Appeals Court Says a Promise to Marry is Enforceable
Georgia Court of Appeals rejects man's defense that couple was living in sin when he gave girlfriend a $10K ring
The breakup of a longtime couple who never married has divided judges of the state Court of Appeals, setting up a possible Georgia Supreme Court case.
The short version of the saga is that Christopher Ned Kelley gave his live-in girlfriend, Melissa Cooper, a $10,000 ring, but the two never legally tied the knot. After an affair by Kelley led to a split, Cooper persuaded a Coweta Circuit judge to award her $43,500, plus attorney fees, based on claims of broken promises and fraud.
Kelley appealed the award, saying any promise he made to marry Cooper wasn't enforceable because it was part of a meretricious relationship—a legal euphemism for unmarried people in a sexual relationship living together. In a Nov. 22 decision, the appeals court rejected that defense and, by a vote of 5-2, upheld the verdict. None of the judges protested the majority opinion's conclusion that Kelley couldn't assert a meretricious relationship defense to Cooper's claim for breach of promise to marry, but the majority's decision to affirm the ruling for Cooper on her fraud claim, as well as the monetary award, drew a dissent from two judges.
Cooper's attorney, Jason Smith of Newnan, said last month's decision was interesting because it recognized a claim for breach of contract to marry. He said prior appellate rulings had recognized that such a claim could be made in Georgia in theory but most of them had gone against the person making the claim based on the specific facts of the case. He said Cooper was able to succeed because she showed that the couple's agreement to marry wasn't based on sex but on things like who would contribute what to the household. "I'm glad that Georgia still recognizes breach of contract to marry," said Smith.
Newnan lawyer S. Mark Mitchell, who represents Kelley, said his client hadn't decided whether to appeal. He said the judges' disagreement seemed to be primarily over how to apply the law to the facts of the case, rather than what the law is. "Typically, you think about fraud being an issue between business partners ... as opposed to two people who are living together in a relationship," said Mitchell.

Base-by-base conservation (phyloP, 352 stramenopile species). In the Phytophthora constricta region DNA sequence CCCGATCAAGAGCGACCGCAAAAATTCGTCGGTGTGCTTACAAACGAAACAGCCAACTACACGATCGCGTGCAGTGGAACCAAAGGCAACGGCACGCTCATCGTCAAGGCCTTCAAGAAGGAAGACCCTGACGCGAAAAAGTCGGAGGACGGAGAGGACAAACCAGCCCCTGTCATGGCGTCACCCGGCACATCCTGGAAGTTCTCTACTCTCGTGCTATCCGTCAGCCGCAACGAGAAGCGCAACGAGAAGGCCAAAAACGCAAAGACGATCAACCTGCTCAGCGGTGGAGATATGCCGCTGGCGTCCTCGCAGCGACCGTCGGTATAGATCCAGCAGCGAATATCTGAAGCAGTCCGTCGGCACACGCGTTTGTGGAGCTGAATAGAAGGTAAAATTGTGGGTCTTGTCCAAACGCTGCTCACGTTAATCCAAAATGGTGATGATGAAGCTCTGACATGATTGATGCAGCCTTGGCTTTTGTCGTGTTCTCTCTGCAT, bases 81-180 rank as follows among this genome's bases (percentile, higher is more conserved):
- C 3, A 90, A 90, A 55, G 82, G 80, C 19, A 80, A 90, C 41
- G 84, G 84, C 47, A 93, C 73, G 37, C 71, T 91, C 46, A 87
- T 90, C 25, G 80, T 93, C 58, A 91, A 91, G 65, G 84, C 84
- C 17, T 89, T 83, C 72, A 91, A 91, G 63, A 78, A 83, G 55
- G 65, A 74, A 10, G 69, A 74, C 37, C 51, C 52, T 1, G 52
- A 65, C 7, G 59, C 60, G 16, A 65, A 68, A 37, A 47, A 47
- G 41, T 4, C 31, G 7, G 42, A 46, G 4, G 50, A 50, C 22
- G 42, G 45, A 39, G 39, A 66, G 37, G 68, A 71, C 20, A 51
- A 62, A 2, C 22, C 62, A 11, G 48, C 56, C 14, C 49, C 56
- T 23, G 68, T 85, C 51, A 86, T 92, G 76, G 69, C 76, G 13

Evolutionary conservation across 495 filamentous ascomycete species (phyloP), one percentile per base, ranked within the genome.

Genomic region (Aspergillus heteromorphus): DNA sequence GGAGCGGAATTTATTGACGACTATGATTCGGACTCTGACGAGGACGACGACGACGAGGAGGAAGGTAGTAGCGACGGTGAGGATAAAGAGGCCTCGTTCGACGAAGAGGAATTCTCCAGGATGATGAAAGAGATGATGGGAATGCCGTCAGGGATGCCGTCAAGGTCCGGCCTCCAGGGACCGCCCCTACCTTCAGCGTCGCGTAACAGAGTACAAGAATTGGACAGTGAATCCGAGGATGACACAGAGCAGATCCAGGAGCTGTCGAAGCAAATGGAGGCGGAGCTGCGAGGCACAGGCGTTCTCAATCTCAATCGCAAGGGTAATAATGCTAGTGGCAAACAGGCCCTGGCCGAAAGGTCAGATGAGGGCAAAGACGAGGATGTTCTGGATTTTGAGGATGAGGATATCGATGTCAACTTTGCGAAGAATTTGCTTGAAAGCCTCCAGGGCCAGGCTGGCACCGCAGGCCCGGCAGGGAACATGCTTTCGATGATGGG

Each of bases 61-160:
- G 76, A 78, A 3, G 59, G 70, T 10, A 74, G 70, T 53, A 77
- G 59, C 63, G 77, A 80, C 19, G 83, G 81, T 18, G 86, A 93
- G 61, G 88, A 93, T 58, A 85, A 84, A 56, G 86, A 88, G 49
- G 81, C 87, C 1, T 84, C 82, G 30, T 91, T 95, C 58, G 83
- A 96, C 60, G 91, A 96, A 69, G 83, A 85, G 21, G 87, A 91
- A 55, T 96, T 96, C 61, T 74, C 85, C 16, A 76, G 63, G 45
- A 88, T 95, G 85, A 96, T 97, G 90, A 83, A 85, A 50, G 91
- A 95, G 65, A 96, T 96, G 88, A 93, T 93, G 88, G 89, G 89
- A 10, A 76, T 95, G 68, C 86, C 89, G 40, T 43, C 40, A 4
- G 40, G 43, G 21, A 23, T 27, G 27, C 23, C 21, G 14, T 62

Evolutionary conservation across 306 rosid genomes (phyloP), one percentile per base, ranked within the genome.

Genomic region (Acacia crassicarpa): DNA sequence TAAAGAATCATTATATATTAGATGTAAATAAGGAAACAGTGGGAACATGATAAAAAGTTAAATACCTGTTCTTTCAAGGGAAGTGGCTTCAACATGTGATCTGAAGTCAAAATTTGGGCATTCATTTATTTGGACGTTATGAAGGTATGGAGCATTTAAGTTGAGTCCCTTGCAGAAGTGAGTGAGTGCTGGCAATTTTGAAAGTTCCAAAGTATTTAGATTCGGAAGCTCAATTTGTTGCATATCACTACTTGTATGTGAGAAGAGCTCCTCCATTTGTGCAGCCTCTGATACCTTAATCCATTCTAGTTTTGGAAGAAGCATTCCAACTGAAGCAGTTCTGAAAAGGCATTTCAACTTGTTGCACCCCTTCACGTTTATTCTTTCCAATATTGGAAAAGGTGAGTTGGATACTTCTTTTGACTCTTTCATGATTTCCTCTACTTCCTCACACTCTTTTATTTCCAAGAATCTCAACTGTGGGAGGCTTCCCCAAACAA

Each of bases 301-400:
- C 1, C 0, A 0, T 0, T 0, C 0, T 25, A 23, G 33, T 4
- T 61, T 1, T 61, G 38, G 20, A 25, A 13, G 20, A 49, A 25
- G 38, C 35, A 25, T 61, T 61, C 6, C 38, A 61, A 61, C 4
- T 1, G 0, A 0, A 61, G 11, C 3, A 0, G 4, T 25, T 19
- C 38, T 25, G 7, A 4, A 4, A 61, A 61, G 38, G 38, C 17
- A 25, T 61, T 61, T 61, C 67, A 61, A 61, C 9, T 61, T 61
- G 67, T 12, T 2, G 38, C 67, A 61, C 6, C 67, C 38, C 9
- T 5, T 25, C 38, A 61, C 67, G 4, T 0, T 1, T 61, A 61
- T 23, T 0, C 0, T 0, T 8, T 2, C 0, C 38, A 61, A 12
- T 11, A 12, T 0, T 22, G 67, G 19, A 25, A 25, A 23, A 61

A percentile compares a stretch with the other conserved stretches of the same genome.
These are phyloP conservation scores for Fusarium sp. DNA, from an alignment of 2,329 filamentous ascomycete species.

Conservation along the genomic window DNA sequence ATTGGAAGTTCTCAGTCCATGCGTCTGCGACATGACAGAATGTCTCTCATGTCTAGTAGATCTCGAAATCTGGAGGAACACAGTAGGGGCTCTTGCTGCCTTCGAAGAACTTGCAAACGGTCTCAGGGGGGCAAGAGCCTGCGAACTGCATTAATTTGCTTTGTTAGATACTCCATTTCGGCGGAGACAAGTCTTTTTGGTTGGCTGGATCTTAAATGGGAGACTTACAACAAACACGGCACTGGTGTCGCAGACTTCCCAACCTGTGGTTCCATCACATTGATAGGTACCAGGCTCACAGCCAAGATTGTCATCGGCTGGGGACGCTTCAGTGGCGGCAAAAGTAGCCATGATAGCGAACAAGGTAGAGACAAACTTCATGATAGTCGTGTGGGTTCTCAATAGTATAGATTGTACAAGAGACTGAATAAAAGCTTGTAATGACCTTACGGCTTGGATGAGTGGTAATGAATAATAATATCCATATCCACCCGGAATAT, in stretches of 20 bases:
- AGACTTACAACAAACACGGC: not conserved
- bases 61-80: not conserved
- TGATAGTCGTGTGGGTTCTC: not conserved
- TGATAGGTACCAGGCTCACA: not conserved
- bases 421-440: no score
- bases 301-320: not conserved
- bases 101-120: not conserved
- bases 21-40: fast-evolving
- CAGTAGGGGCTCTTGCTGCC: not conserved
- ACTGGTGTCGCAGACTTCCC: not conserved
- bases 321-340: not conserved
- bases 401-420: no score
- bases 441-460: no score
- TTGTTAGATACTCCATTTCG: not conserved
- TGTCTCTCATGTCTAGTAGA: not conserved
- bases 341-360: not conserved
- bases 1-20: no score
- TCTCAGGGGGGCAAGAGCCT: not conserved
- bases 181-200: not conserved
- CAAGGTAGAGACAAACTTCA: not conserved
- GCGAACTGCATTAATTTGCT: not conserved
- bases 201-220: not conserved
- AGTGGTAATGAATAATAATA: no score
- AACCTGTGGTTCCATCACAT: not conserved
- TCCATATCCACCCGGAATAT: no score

According to the majority opinion by Judge Elizabeth Branch, Kelley and Cooper had been living together since at least 2000 and had one child together when, in December 2004, Kelley gave Cooper a ring and she accepted his marriage proposal. Kelley works in information technology, said Smith, and Cooper was a "well compensated" administrative assistant.
According to Smith, the couple built a new home in an upscale area of Newnan. There's evidence that Cooper left her job at Kelley's request in order to stay home and raise their child and her child from a prior relationship, according to the court opinion. After the proposal, according to the court opinion, Cooper discovered that Kelley had been in a two-year relationship with another woman that continued after he proposed. Cooper confronted Kelley, and she agreed to stay with him based on his pledges to marry her and not to see the other woman again. But, said the court's opinion, the couple still hadn't married by the spring of 2011, and, when confronted about a relationship with yet another woman, Kelley told Cooper that he wanted to be with that woman and that Cooper and the children should move out.
Cooper sued Kelley, alleging claims to establish his paternity of their child, child support and equitable division of their property. A mediation resolved some of those issues. According to Smith, Cooper has primary physical custody of the child, and Kelley pays child support. Cooper amended her complaint, however, to assert claims for implied/constructive trust, breach of a contract to marry, unjust enrichment and fraud.
After a bench trial, Coweta Circuit Superior Court Judge Jack Kirby found in favor of Cooper on her claims of breach of promise to marry and fraud. He awarded her $43,500, plus $6,500 in attorney fees. According to Smith, $43,500 represented half of the equity in the house the couple had shared.
Kelley's appeal was assigned to Branch, Chief Judge Herbert Phipps and Judge John Ellington. Because those judges couldn't agree on the outcome of the case, Judges Anne Elizabeth Barnes, Gary Andrews, M. Yvette Miller and William Ray II were brought in per the court's rules for when a three-judge cannot reach a unanimous decision.